• It feels like you’re always playing a game of catch up - with the dishes and the laundry, with the piles of paper from the mail and from your child’s school, with work, with every single one of your relationships, and with everything else that’s on your plate.
• You’re always rushing everywhere, racing to fit in as much as you can in the tiny bits of time you have available.
• You sigh way more than you used to. Your life just feels so hard all the time.
• You know you need more “self-care” in your life. You just can’t figure out how you’d find the time to do it.
• It never feels like you get to the end of your day because there’s always more that needs to get done. It’s more like you only get a short pause before it’s daylight (or before someone else is awake and needs you) and then it’s time to get up and start doing all over again.
• You try to create a protective bubble around work but your home life keeps breaking through - your child’s daycare calls because your son is sick again and they want you to come pick him up now, you’re late again because you couldn’t find your toddler’s shoes (and when you did, it took forever to get him to sit still long enough to get them on his feet), or the nanny texts that she needs to leave early today because of her family emergency.
• You’re prickly with your husband; everything he does or says seems to set you off. All it takes is one comment about how he saw an ant on the counter and you snap, telling him that if keeping the kitchen clean is so important, maybe he could pick up a sponge once in a while.
And now you’ll have to find time to fix that problem.
You know you can do anything you put your mind to. But when you try to do everything, you end up giving your family, your work, and all of your relationships only the Leftover You.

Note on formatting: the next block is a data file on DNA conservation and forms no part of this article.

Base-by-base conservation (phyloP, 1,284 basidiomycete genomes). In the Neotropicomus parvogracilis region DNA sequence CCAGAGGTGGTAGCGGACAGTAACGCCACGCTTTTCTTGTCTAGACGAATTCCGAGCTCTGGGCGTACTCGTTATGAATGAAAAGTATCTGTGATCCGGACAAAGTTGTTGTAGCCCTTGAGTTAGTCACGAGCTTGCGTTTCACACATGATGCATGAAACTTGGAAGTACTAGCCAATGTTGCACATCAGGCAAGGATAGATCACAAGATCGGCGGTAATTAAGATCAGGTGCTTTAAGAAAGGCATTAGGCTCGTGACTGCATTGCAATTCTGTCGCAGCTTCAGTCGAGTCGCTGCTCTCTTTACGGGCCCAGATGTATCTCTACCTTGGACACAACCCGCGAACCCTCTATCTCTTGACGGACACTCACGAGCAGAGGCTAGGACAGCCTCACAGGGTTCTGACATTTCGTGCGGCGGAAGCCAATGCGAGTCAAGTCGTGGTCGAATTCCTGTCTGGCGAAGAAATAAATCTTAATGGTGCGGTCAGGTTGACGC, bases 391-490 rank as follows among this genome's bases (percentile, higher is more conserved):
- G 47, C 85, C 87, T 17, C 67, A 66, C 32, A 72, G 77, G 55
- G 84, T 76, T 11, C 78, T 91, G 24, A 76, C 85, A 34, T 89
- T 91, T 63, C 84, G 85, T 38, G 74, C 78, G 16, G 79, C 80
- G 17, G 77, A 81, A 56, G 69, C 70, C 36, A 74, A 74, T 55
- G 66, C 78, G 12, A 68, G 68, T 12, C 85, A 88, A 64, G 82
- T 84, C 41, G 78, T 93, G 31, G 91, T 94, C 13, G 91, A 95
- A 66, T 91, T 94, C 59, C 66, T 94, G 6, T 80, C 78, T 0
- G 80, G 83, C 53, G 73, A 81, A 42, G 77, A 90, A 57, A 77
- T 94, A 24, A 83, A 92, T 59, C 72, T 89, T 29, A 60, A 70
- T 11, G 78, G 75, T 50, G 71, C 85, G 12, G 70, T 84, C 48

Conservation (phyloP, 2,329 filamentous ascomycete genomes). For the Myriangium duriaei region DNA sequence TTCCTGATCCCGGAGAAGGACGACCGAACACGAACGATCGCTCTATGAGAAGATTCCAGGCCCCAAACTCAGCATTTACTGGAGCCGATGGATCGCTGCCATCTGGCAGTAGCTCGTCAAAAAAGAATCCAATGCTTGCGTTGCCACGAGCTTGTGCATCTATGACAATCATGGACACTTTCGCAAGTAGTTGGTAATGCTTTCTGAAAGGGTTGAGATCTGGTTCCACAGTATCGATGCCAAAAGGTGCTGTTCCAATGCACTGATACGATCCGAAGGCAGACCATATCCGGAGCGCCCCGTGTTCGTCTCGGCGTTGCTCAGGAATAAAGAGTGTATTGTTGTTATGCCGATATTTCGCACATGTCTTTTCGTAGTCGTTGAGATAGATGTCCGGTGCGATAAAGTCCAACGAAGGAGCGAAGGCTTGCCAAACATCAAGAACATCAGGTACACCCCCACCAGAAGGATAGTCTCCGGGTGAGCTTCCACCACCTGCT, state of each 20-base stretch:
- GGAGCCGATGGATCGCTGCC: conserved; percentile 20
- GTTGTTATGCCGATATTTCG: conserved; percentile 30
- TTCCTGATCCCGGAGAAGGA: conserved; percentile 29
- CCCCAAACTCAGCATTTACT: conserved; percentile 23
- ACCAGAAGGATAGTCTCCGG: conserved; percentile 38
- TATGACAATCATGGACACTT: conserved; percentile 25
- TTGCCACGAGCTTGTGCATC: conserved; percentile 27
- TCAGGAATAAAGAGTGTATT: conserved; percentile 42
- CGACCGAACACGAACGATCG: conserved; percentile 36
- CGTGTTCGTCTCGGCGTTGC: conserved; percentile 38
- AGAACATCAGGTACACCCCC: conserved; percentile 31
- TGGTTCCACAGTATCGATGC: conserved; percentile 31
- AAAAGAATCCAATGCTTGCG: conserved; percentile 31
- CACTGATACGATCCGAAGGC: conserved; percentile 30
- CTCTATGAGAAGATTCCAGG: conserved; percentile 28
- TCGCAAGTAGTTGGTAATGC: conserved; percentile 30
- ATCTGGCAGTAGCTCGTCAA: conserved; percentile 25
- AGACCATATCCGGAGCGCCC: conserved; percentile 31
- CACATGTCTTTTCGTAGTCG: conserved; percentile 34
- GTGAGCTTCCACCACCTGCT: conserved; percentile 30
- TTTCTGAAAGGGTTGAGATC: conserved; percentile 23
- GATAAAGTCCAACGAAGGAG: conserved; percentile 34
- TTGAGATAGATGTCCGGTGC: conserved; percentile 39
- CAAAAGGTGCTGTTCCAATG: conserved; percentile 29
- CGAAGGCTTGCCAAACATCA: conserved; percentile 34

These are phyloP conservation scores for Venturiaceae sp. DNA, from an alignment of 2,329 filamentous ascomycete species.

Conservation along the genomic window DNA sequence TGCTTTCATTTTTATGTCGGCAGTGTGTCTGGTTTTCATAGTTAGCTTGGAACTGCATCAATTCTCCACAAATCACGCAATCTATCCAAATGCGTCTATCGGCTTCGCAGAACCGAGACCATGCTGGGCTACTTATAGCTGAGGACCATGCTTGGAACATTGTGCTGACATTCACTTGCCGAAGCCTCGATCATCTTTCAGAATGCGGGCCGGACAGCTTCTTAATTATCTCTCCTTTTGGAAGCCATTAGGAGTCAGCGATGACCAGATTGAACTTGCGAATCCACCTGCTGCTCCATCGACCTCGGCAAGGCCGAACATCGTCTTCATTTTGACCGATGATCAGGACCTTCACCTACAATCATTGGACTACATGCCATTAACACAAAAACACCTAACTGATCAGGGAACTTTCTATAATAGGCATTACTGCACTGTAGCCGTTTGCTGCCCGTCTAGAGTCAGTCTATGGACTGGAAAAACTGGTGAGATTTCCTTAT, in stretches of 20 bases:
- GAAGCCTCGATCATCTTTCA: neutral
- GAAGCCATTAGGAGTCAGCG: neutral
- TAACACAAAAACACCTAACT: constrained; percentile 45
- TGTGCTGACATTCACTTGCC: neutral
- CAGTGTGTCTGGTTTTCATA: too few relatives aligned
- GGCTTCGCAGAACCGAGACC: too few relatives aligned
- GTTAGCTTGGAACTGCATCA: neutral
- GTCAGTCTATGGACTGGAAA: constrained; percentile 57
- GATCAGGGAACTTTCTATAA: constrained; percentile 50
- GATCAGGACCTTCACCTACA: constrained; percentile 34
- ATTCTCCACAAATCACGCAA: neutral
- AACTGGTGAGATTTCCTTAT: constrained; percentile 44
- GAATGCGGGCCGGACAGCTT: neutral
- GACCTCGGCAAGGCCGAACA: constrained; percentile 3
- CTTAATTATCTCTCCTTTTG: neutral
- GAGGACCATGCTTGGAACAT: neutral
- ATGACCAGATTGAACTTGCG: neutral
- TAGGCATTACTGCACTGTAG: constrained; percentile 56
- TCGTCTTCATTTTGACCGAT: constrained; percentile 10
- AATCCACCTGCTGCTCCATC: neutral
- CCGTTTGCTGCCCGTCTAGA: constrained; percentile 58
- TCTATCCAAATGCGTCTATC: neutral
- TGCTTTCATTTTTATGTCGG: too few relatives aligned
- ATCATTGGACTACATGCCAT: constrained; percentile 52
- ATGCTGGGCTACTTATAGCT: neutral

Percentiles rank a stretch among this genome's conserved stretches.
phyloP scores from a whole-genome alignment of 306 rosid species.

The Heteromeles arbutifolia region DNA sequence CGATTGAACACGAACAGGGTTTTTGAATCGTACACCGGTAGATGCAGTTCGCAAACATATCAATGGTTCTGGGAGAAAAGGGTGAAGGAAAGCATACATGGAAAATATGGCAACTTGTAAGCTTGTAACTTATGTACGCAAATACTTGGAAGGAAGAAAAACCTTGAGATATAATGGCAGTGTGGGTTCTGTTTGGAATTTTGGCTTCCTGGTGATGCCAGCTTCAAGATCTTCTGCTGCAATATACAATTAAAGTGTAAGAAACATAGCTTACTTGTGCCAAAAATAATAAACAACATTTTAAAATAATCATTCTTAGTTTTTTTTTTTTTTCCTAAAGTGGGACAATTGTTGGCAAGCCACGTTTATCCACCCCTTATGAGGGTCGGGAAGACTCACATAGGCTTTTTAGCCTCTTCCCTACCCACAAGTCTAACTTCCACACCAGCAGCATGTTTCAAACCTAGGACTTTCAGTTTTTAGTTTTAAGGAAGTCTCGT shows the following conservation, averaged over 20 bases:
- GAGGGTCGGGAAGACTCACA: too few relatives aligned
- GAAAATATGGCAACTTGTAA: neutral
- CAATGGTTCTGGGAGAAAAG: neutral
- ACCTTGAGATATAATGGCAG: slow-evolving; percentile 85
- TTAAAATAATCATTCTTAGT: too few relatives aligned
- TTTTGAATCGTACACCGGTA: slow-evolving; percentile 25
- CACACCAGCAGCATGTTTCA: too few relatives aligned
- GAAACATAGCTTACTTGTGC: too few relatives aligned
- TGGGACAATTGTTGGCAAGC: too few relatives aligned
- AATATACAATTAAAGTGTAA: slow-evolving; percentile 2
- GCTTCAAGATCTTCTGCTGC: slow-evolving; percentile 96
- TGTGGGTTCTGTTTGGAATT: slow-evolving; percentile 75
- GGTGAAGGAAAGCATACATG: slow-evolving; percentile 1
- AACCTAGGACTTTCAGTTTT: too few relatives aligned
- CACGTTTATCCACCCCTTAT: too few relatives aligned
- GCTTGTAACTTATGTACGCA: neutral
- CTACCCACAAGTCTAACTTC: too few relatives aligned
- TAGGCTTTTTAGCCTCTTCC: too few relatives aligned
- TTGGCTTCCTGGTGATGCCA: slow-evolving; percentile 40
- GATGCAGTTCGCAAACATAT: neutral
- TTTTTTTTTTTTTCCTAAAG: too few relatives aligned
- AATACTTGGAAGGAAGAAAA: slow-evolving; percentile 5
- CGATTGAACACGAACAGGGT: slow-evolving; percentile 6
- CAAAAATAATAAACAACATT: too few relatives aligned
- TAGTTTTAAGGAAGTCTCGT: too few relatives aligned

Trying to do it all sabotages your marriage, your health, and your happiness. You can’t climb your way out of overwhelm by doing more, more, more. But that’s exactly the mistake many moms make. It was the mistake I made when my kids were younger - and the lesson that I needed to relearn last year when I added writing a book and building a new business onto my already super-full plate.
In the past, I believed that working hard and then working even harder could solve any problem. But I learned the hard way that my old mantra just isn’t true. Working hard doesn’t solve the baby’s colic. Working harder doesn’t magically make more time in your schedule for your kids. Working hard just adds more when what you need is less - fewer commitments, less stress, a lighter load all around.
Join me on my Friday Free Call for moms on February 5th. I’ll talk about why it’s so important to stop spreading yourself so thin. And, in honor of Valentine’s Day, I’ll also talk about ways to make more room for your marriage on your already full plate. If you can’t make the call, sign up anyway to get the recording so you can listen to the call when it works best for you. Sign up for the call here.
Hope you can join the call!